Tuesday, 25 June 2013

15mm Russo-Japanese War Batrep and Rules Testing...............

........for "The Tsar and the Emperor".

The Russo-Japanese War (8 February 1904 – 5 September 1905) was the first great war of the 20th century. It grew out of rival imperial ambitions of the Russian Empire and the Empire of Japan over Manchuria and Korea. The major theatres of operations were Southern Manchuria, specifically the area around the Liadong Peninsula and Mukden; and the seas around Korea, Japan, and the Yellow Sea.
Russia sought a warm water port on the Pacific Ocean, for their navy as well as for maritime trade. Vladivostok was only operational during the summer season, but Port Arthur would be operational all year. From the end of the  First Sino-Japanese War (August 1894-April 1895) and 1903, negotiations between Russia and Japan had proved impractical. Japan offered to recognize Russian dominance in Manchuria in exchange for recognition of Korea as a Japanese sphere of influence. Russia refused this, so Japan chose war to counter the Russian aggression in Asia. After discussions broke down in 1904, the Japanese Navy attacked the Russian eastern fleet at Port Arthur, a naval base in the Liaotung province leased to Russia by China, which led to war. The Russians were poorly organized and the Japanese defeated them in a series of battles on land and at sea.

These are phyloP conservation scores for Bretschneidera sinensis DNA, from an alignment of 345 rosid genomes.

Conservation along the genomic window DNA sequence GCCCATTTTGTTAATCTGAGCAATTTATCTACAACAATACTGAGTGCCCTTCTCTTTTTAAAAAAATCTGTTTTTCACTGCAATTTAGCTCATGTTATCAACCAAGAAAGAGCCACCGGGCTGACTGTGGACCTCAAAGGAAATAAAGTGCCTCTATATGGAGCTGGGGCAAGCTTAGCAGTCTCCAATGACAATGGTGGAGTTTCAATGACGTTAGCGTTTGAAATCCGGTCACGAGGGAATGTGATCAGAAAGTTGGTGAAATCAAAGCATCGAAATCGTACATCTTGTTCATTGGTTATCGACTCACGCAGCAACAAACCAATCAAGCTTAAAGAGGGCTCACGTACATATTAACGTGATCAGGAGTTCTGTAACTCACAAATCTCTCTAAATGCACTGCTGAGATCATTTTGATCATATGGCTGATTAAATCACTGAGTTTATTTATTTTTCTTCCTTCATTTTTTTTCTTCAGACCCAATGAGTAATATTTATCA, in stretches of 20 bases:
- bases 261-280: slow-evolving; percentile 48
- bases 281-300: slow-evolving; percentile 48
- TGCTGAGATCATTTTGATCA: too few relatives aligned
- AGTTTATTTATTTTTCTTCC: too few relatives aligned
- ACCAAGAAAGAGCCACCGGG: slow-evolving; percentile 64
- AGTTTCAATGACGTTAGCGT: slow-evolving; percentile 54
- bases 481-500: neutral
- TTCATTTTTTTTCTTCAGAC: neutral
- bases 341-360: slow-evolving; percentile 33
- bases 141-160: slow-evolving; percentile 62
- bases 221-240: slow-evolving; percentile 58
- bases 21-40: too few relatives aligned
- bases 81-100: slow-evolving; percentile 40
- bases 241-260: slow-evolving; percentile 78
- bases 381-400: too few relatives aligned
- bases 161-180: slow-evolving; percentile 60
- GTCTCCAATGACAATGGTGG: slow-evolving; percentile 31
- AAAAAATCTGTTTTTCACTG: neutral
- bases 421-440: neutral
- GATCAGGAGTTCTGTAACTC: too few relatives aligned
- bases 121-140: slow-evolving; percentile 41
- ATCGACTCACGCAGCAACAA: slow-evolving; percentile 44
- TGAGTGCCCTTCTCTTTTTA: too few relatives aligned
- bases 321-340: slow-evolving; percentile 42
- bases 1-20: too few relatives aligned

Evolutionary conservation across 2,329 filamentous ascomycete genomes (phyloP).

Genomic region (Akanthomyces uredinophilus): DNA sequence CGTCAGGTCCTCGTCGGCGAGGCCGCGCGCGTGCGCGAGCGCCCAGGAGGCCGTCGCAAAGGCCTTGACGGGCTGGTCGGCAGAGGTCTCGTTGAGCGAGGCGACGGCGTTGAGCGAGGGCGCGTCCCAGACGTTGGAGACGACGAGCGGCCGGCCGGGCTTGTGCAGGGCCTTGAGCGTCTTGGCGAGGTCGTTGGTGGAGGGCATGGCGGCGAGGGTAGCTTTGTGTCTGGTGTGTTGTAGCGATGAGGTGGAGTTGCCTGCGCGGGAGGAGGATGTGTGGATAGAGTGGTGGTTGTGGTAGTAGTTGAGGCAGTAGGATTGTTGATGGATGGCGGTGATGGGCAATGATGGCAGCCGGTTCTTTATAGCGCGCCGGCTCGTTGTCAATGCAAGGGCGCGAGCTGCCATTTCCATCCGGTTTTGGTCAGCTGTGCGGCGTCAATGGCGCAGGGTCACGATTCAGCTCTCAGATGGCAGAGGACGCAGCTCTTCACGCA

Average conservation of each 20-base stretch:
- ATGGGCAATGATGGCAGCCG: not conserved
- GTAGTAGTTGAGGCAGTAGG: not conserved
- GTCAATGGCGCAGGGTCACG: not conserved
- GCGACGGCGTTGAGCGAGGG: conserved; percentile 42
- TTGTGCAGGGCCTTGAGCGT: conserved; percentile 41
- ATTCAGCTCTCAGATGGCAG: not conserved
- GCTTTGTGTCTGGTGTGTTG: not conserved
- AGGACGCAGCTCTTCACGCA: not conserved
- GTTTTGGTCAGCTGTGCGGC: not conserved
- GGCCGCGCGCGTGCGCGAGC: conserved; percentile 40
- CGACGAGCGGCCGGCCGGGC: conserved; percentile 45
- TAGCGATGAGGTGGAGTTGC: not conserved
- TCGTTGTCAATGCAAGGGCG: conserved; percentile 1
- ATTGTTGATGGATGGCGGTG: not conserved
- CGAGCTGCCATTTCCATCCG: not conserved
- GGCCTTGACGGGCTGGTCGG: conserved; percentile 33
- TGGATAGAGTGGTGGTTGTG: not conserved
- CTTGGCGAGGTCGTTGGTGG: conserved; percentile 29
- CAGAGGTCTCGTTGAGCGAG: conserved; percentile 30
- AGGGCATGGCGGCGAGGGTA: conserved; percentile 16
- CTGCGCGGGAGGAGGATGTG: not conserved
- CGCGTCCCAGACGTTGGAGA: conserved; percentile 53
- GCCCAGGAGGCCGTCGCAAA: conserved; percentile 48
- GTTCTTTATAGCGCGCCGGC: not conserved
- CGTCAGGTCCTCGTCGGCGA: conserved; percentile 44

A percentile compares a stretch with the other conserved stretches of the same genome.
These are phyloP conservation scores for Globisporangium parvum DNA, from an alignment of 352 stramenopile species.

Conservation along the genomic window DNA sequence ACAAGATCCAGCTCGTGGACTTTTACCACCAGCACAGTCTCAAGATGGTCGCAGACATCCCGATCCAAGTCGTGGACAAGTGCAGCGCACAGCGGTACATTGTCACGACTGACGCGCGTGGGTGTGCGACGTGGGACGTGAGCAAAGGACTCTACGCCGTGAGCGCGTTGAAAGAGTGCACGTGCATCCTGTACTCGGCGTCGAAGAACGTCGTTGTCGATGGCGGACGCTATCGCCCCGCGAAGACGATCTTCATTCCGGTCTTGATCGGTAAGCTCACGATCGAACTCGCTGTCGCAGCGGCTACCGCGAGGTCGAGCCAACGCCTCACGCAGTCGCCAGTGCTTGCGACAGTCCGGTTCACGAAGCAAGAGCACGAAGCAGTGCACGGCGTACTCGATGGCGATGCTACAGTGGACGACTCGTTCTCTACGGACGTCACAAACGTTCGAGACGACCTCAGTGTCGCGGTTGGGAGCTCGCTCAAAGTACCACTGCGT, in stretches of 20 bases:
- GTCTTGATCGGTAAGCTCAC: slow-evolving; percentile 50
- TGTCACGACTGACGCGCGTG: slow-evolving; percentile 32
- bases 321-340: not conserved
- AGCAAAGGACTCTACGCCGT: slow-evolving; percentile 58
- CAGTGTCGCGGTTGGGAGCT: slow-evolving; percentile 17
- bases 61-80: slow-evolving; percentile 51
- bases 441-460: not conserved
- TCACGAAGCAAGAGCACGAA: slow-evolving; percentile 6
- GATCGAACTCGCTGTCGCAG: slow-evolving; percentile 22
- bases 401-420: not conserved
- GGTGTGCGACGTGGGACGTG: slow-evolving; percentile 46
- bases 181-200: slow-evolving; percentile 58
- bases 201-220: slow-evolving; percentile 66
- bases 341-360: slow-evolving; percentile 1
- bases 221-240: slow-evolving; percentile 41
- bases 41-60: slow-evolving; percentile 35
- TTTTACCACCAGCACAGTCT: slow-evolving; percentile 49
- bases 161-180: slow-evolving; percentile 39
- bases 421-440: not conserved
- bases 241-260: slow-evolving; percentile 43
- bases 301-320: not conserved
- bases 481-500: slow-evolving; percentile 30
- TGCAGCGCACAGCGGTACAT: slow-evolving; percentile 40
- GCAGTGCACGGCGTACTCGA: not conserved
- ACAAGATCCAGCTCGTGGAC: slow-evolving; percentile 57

The resulting campaigns, in which the Japanese military attained victory over the Russian forces arrayed against them, were unexpected by world observers. Over time, the consequences of these battles would transform the balance of power in East Asia, resulting in a reassessment of Japan's recent entry onto the world stage.

Postie (Stuart) invited myself and Ray over to the test his new home bodged rules for his 15mm Russo-Japanese period (The Tsar and the Emperor), the figures are all done and from what I saw he is working on about 2 miles of trench works (it was bleeding everywhere around the house). I loved the sound of this period as I have always liked the Japanese period right up to this era.

Both sides are at division strength, the Japanese have more artillery (3:2) and more machine guns (4:1), the Japanese have better command radius (nearly twice the distance of the Russians) and better morale than their poor Siberian counterparts, guess who ended up with the fecking Russians?, I later received a note from Postie saying that the Russians couldn't fire anything at long range and all firing dice would be halved because they were Siberian!


Initial set up, two divisions about to unexpectedly meet up on a road through a valley....

Some of the Emperor's finest..........

Japanese cavalry lead the way.......